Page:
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Questions about GMRS

Guest Dwayne

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Guest Dwayne

I have a question: How far will GMRS reach I have two son-in-laws that live two to three miles away from me one north one south in Hickory Grove SC there are many trees and some hills will GMRS reach?  We are looking for away to talk on radios.  

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There's a lot of factors that affect the answer, so it isn't quite an easy yes or no. With no obstructions, a lot further is possible, but gmrs (and UHF as a whole) is very much line of sight.  Getting a good antenna up where obstructions are minimal will help, as will power to some extent (especially with the foliage part of the equation). Big hills may be problematic, though, and some areas are more restricted than others about setting up antennas.

In relatively clear air (antenna in my attic) and 50 watts, I can reach a repeater a little over 60 miles out (that sits around 3000 ft up in the foothills) and another 30 or so miles the opposite direction at 5000 ft. The ratings shown on a lot of the "bubble pack" radios represent ideal conditions, which is why they include "up to" in the small print when they talk in miles of reach.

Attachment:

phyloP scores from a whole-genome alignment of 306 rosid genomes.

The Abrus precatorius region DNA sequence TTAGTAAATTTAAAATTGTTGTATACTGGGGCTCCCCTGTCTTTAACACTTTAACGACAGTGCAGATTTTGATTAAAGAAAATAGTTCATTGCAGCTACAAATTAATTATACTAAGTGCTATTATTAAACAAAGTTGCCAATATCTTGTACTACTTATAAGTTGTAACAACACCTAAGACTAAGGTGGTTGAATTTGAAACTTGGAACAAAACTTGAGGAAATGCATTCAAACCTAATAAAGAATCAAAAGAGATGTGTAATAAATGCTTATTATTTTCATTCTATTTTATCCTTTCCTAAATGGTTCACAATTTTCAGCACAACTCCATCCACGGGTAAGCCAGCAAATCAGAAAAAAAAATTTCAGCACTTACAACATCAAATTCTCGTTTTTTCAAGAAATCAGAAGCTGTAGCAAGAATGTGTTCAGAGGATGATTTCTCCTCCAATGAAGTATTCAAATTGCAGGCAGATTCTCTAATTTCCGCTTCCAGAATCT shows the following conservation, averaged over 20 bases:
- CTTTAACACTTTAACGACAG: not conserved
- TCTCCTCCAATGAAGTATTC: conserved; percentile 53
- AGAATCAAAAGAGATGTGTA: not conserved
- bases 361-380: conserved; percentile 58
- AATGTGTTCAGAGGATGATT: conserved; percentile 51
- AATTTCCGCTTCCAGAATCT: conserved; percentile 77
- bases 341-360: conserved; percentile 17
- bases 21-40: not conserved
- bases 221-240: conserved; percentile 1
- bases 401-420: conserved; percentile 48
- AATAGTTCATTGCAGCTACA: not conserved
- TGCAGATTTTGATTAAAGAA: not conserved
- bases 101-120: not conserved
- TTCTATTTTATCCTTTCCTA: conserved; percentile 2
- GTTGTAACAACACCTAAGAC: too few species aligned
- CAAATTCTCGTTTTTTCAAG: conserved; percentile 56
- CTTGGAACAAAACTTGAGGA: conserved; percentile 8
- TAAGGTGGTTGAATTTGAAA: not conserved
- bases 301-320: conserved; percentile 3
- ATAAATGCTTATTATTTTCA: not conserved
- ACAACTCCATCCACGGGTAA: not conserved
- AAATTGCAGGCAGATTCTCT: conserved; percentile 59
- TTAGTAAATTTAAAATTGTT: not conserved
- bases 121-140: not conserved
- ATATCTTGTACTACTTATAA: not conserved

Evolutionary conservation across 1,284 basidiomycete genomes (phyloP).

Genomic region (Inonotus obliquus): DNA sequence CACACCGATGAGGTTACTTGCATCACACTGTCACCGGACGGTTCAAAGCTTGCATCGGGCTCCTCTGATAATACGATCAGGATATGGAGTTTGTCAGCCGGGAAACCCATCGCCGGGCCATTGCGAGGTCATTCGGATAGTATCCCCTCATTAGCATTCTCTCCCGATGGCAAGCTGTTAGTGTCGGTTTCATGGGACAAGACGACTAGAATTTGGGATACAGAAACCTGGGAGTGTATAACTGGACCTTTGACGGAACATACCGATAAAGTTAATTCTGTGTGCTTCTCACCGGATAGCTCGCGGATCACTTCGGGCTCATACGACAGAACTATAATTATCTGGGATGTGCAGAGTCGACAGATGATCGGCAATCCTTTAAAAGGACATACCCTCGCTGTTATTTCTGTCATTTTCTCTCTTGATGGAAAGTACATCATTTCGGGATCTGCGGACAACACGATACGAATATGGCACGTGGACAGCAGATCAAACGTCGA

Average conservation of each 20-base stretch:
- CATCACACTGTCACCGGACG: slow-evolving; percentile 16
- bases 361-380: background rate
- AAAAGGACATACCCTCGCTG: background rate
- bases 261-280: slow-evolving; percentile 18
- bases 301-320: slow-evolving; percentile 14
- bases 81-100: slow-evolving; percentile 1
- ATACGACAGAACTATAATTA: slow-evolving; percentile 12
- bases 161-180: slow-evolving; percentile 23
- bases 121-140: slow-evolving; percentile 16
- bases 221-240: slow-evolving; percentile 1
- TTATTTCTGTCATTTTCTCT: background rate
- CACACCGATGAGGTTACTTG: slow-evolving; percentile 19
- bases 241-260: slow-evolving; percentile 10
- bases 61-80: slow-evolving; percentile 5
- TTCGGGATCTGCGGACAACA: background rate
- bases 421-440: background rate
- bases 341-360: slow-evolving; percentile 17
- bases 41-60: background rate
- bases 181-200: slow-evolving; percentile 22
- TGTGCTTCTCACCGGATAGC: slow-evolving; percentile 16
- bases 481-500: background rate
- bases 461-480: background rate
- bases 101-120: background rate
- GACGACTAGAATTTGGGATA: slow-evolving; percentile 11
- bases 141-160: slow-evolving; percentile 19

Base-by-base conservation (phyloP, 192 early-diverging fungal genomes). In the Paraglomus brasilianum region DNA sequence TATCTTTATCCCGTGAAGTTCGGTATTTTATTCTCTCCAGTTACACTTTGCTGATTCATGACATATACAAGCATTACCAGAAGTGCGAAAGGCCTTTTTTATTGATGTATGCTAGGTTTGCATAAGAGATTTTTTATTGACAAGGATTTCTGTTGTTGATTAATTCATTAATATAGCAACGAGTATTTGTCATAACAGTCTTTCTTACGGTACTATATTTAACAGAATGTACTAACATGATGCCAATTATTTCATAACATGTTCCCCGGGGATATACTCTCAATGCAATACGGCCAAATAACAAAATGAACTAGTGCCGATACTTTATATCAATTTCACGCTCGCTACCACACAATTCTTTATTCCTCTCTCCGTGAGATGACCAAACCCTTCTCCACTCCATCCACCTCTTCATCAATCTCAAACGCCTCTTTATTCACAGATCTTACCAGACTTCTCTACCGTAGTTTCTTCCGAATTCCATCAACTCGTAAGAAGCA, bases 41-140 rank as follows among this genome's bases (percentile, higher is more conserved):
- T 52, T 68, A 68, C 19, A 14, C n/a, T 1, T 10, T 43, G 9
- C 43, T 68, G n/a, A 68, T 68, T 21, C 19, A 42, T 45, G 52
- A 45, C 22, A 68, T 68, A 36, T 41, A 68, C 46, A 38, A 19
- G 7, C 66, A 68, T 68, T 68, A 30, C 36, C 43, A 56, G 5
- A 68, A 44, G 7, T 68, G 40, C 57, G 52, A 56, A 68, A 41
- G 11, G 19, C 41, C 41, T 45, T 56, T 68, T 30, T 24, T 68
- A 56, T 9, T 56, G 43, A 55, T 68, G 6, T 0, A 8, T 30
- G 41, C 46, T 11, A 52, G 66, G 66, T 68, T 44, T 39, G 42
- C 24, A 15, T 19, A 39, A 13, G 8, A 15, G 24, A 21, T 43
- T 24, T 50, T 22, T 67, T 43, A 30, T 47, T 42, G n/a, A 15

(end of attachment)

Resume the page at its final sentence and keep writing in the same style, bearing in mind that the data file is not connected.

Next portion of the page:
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I agree with what wayoverthere and michael before me said, so it does depend. The only way to know for sure in you environment is to test it. The terrain and the density of trees and buildings (aka obstacles) are the major factors.

I have never had a case where HT to HT did not work at least 1/2 miles. That is my personal minimum in outdoor use over 20 years. The theoretical max distance of HT-HT communications between two people standing on a perfectly smooth round earth without trees, buildings and other obstructions would around 6 miles. However, when one uses a radio with an external antenna that is raised above high above the roof-line, range nearly always increases. The theoretical distance increases commensurate with height, as does the real-world distance.

I my case, I have a GMRS high-gain antenna mounted at 40’. At that height I have reasonably reliable communications with mobile units around me out to about 3-4 miles with hit-n-miss communications in different directions out to about 7-8 miles. When I raise the antenna to 56’, my range numbers increase by several miles in all directions. If I could get the antenna above the tree line my range would increase further.

Putting it into context. I live in area I estimate is 60% trees and a mix of homes, light commercial, and fields. Terrain is mostly flat to mildly rolling. My home is located at near the highest elevation in the immediate area.

Hope this helps.


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